• Relationship building. Before beginning the work, we set up one-on-one meetings with each CAB member to get to know each other and learn what kinds of research knowledge, skills, and experiences they brought. We then held a kickoff meeting in which we had a team building exercise, an introductory training on research, and time to define our roles, responsibilities, and shared expectations for our partnership.
  • Reviewing the data. Over several meetings, we walked through the dataset, how to read a graph and table, and what each piece of information told us. We asked CAB members what they noticed about the data, what information they felt was missing, and how to develop our story behind the data. Through these sessions and revisions, we codeveloped our findings and key takeaways.
  • Disseminating findings. A data walk is a way to share back information with people who the research is for and about and get community input to contextualize the findings. Through this project, we created the first Data Walk and Wheel, a virtual convening where CAB members copresented findings and led discussions with disability advocates, leaders, and funders. Before the event, we met with each CAB member to finalize the information they wanted to share and to prepare them for their leadership role.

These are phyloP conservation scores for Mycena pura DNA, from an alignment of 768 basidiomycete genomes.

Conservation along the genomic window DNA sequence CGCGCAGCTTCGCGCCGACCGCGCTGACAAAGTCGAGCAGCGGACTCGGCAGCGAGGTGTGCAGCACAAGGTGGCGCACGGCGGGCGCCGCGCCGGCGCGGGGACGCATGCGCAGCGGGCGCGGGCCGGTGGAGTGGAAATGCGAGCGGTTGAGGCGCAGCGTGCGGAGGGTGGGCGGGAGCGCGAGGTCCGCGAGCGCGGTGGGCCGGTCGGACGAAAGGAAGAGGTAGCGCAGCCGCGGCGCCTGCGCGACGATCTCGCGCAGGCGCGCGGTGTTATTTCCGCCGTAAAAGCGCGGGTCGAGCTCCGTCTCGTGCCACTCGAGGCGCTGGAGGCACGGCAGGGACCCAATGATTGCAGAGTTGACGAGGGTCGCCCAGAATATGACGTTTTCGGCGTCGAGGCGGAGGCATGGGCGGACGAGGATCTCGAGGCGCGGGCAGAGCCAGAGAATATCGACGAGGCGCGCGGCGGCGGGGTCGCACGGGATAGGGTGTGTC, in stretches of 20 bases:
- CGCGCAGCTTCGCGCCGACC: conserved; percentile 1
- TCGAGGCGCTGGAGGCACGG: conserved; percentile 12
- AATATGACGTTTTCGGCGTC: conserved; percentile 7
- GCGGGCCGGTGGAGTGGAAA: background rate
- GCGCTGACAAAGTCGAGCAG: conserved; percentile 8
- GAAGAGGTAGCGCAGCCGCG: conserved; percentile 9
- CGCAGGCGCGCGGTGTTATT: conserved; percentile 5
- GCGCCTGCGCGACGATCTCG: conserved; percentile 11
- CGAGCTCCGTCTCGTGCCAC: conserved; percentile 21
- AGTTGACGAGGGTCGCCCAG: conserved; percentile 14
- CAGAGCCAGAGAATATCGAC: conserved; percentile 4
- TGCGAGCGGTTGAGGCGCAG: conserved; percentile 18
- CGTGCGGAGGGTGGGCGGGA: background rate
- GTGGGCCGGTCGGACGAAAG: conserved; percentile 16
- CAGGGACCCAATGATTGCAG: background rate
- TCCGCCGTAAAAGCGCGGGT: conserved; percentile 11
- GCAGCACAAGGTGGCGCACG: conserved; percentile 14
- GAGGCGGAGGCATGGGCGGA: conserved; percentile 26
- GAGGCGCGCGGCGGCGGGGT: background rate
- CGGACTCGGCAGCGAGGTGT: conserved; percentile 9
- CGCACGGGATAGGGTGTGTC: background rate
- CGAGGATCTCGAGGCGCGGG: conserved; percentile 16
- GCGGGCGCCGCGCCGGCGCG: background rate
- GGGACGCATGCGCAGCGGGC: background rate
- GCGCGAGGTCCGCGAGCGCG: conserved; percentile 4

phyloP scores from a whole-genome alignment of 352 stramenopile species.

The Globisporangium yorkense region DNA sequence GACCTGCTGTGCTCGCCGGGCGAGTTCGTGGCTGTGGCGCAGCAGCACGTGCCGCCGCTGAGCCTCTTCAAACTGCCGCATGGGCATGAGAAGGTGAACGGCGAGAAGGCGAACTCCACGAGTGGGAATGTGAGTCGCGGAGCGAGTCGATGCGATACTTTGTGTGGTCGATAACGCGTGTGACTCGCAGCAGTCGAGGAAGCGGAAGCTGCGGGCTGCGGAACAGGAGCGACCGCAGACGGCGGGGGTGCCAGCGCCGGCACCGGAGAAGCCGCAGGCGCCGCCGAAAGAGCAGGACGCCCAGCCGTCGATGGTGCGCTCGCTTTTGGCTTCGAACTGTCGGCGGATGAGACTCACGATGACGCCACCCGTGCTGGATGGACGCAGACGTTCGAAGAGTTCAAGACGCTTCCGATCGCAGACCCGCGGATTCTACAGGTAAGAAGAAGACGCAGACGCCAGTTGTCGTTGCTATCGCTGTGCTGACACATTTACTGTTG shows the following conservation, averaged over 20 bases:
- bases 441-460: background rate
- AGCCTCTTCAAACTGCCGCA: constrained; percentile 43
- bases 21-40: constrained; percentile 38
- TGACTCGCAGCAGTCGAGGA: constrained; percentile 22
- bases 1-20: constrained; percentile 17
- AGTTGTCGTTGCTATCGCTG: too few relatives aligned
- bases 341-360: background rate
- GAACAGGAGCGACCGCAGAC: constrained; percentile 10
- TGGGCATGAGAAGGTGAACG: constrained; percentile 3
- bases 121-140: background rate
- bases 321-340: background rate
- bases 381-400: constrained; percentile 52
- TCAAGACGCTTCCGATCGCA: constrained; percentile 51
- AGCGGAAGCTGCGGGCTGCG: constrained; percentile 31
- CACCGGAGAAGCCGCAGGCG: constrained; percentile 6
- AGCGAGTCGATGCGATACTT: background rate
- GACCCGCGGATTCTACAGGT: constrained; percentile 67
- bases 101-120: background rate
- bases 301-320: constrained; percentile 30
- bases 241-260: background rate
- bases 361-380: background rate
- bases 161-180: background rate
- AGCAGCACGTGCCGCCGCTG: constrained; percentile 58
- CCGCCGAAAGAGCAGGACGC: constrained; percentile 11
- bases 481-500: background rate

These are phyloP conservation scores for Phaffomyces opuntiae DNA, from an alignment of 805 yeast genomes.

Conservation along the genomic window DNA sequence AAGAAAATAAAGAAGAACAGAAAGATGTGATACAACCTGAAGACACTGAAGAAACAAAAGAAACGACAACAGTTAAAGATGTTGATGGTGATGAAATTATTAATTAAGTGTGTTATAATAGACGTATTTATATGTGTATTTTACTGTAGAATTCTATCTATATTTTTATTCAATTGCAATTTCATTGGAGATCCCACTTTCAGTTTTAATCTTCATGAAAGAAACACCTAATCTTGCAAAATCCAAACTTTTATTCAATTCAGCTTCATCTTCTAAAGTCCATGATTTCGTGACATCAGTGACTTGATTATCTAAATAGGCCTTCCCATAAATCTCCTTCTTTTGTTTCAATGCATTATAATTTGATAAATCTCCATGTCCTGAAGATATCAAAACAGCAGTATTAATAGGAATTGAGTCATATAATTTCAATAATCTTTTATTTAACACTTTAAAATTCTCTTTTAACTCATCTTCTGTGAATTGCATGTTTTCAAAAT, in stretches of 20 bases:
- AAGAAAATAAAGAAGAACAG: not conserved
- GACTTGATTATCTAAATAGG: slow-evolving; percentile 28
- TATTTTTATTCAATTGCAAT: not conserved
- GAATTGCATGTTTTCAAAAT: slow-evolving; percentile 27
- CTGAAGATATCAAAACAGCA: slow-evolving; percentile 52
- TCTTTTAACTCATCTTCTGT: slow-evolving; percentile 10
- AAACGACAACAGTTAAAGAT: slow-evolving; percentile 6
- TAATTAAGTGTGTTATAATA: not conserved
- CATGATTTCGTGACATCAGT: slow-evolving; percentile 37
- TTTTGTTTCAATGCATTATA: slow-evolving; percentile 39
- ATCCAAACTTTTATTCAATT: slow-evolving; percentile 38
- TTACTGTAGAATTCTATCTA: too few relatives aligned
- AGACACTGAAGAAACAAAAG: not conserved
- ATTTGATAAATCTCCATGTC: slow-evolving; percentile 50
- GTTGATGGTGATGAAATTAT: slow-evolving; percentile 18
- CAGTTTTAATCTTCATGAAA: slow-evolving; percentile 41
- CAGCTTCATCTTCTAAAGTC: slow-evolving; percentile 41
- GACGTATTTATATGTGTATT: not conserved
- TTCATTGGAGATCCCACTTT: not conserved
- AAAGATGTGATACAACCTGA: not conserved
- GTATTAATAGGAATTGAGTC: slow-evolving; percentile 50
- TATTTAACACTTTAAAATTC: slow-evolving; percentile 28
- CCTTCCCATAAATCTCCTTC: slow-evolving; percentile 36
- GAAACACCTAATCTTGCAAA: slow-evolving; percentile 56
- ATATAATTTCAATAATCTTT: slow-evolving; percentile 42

How to create inclusive CABs for people with disabilities 

To ensure our approach was as inclusive as possible for people with disabilities, we implemented a few best practices with our CAB that can inform similar research efforts.

  • Work with community partners to understand what supports and accommodations they need and want in a partnership. Then, revisit these as a group throughout the project and adjust as needed. As a group, we developed a list of supports and accommodations offered at each meeting, including live audio captioning; plain language use; write-ups of all training and facilitation to review before, during, and after meetings; long breaks during meetings; additional one-on-ones; and the option to miss any meeting and do a make-up, no questions asked.
  • Get to know community partners to understand where their interests and strengths lie, what they’re comfortable doing, and where they would like to grow. There is opportunity and tension in meeting people where they are versus preparing people to lead. To navigate this, we drew on and learned from community partners’ strengths, instead of emphasizing what they currently didn’t do. We tried to make learning and trying something new accessible, instead of something that’s forced, by learning what skills our partners were interested in gaining and creating opportunities to try instead of requirements for participation.